Early Friends, from what I can find via Google Books searches, were surprisingly quiet on the subject of Sabbath. George Fox in his Journal, talks about berating the people of Derby for peacocking themselves on the Sabbath, and elsewhere he goes into what to me is an incomprehensible discussion of Sabbath among the Jews as a kind of circumcision—which I assume is metaphorical rather than referring to foreskins. And in later theology there is discussion of "spiritual Sabbath," which I think means holding the Sabbath in one's heart rather than on a specific day. This would certainly be my guess for a general Friends take on the idea of Sabbath, consistent with Quaker testimony on "outward forms."

So what can I say?

I can say that one of the great things about meeting for worship is that it is like an opening from the duties and diligence we all need to exercise just to keep afloat in this world. No taxes, no demands from family, just time specifically devoted to the important stuff. To worship.

My own understanding of Sabbath has been warped by Protestant, especially 19th-century, visions of "no fun allowed" Sundays. In particular I'm channeling the Ingalls' sober Sundays in the Little House on the Prairie books. I wasn't raised in a Sabbath-keeping tradition, and I still don't particularly observe weekly 24-hour time periods as sacred. So I'm with the Quaker gestalt on that.

But I do see the need to rest. It's been interesting just how many of the queries our Meeting has been getting in our newsletters and announcement sheets have been about "taking time" and not working so hard. And when some sort of Jubilee was proposed a couple years ago, a laying down of the Meetings' structures so we could pick up again after an examination of what really matters... well, that spoke to me too.

But then we needed to rebuild the meetinghouse, and there's always things to do. Needful things like taking care of seepage and ventilation and paint and the heating bill. Taking care of the kids, which you don't get to just let lie fallow even for a day, at least not when they're little.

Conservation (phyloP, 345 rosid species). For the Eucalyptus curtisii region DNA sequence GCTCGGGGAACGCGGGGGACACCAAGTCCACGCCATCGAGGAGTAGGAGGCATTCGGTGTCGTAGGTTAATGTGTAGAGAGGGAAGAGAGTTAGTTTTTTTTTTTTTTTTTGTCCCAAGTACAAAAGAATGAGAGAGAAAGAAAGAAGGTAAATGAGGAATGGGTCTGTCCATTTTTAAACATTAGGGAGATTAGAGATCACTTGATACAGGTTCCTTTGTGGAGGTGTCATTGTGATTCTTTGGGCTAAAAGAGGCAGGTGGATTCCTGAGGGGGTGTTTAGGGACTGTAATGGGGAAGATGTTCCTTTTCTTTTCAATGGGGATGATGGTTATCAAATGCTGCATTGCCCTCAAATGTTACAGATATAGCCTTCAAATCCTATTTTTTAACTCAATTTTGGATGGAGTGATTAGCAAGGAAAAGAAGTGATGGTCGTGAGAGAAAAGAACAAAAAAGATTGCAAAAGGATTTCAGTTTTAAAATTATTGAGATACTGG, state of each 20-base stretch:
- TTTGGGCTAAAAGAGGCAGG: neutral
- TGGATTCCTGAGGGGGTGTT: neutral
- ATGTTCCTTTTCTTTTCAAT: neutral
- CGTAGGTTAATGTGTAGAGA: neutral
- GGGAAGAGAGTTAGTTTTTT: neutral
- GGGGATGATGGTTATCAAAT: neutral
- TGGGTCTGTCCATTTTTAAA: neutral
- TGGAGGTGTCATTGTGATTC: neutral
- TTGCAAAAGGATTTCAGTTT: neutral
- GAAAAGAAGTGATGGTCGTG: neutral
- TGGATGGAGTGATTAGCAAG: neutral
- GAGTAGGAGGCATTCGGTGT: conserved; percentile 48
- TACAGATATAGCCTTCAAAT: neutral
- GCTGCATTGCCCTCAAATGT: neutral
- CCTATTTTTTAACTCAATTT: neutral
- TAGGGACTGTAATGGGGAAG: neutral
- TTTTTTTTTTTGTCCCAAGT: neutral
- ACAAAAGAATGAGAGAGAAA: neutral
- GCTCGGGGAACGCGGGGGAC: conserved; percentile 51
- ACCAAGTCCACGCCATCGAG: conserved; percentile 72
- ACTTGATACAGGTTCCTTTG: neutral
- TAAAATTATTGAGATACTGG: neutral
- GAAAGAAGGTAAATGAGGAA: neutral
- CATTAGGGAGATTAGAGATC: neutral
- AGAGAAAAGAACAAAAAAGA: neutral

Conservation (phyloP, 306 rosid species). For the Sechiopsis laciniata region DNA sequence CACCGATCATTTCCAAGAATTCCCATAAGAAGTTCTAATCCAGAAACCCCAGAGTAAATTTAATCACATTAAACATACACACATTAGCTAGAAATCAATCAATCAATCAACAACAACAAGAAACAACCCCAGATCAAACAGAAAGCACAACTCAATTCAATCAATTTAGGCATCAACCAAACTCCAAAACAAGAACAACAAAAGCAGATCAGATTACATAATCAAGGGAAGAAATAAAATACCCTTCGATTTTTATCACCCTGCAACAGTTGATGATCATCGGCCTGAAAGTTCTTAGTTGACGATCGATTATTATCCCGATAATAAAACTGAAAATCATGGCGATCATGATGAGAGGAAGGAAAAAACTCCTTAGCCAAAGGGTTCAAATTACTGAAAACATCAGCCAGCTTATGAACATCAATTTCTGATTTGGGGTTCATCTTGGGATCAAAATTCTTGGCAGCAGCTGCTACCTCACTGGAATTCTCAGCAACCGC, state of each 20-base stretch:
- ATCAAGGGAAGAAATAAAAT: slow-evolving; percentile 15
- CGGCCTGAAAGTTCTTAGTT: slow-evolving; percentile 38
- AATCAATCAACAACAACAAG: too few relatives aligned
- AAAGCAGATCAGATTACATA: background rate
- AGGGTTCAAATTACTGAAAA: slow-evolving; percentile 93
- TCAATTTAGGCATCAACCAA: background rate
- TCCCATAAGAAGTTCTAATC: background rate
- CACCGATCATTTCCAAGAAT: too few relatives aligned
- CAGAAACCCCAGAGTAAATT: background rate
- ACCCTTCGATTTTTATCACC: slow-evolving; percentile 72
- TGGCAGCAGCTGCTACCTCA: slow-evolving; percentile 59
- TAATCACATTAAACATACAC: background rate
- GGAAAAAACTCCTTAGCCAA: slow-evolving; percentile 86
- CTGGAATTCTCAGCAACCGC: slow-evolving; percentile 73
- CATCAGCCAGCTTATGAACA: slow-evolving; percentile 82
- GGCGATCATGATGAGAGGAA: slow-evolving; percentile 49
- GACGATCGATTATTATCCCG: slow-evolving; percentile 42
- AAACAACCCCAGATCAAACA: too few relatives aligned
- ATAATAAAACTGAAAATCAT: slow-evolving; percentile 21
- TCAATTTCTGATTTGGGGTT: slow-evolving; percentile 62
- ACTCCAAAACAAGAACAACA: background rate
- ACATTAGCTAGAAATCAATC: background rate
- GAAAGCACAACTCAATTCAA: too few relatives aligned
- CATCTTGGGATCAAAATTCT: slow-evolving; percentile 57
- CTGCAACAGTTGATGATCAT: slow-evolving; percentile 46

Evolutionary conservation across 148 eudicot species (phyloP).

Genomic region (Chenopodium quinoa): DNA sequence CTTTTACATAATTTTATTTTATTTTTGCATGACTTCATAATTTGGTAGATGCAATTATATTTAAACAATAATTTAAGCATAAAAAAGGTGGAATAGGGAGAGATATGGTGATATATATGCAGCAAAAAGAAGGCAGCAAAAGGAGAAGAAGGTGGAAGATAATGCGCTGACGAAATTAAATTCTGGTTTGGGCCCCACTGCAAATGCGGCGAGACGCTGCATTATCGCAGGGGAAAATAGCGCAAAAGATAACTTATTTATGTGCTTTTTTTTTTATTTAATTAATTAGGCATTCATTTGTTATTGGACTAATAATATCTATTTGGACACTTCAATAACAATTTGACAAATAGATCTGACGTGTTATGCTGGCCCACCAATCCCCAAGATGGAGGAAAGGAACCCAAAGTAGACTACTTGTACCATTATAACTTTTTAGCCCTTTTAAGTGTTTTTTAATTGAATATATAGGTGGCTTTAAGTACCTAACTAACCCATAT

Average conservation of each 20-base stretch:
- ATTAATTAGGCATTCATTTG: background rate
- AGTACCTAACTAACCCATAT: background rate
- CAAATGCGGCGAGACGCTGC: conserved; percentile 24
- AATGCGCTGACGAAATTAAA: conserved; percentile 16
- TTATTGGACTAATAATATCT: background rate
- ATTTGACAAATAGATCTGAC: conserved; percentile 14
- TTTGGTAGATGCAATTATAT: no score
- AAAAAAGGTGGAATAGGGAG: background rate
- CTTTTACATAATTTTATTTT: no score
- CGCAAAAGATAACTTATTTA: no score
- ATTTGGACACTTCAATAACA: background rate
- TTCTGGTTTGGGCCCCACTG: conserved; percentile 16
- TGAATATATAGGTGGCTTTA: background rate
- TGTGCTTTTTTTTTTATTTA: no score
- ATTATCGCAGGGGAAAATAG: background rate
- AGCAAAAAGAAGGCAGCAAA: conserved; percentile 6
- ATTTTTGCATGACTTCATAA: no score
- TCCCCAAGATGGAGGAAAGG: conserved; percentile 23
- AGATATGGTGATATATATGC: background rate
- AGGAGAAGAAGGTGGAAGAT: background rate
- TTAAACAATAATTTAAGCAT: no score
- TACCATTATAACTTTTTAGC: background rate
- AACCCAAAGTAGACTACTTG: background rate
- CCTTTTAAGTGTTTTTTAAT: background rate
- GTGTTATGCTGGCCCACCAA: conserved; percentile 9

If Sabbath isn't a 24-hour God-commanded time-off (I like the Jewish version in which you pray, sure, but also relax, eat, play, have sex...), then what should it be? Is it just a vacation? I think vacations (sabbaticals) can have the desired effect, but maybe Sabbath is any of the exhale-sit-down-and-stop chunks of time we all need. And maybe one of the practices we need to develop, as individuals and as a meeting, is to treat this time, in ourselves and others, as a little more sacred, not just a catch-your-breath-and-then-get-back-to-work, but the counterbalance to work.

Or maybe it's the thing the work is the counterbalance of. In the Adam and Eve story, part of the terms of the expulsion from Eden is that humans will now, in fact, have to work for their food and everything else they want. So Sabbath is like a few moments of earned (or unearned... that's the good thing about scheduling it) Eden.

Tuesday, August 10, 2010

Lies, damned lies, and plagiarism

This paragraph stuck out at me in Stanley Fish's latest piece on plagiarism on the NY Times web site:

And if there should emerge a powerful philosophical argument saying there’s no such thing as originality, its emergence needn’t alter or even bother for a second a practice that can only get started if originality is assumed as a baseline. It may be (to offer another example), as I have argued elsewhere, that there’s no such thing as free speech, but if you want to have a free speech regime because you believe that it is essential to the maintenance of democracy, just forget what Stanley Fish said — after all it’s just a theoretical argument — and get down to it as lawyers and judges in fact do all the time without the benefit or hindrance of any metaphysical rap. Everyday disciplinary practices do not rest on a foundation of philosophy or theory; they rest on a foundation of themselves; no theory or philosophy can either prop them up or topple them. As long as the practice is ongoing and flourishing its conventions will command respect and allegiance and flouting them will have negative consequences.
Sems to me the same argument could be made about "objectivity" or "aesthetics" amongst other ideas discussed in this blog. The point, that a standard need not be somehow supported by the fundamental structure of the universe, but can be constructed largely for the needs and desires of a group of people, parallels the idea of maps as propositions or arguments rather than statements of fact.

The point I would make is that it is important to note that we are talking about the formal rules and criteria of judging communications about a subject, not about the subject itself. In the subject of the article, not attributing a quote (plagiarism) is not the same as faking lab results. In the same way, making a map with a bias is different from making a map with errors. One is untrue to the "objective" rules of map discourse, and may be disparaged within the map community for this. The other is a untrue to the physical subject of the map, and is a lie.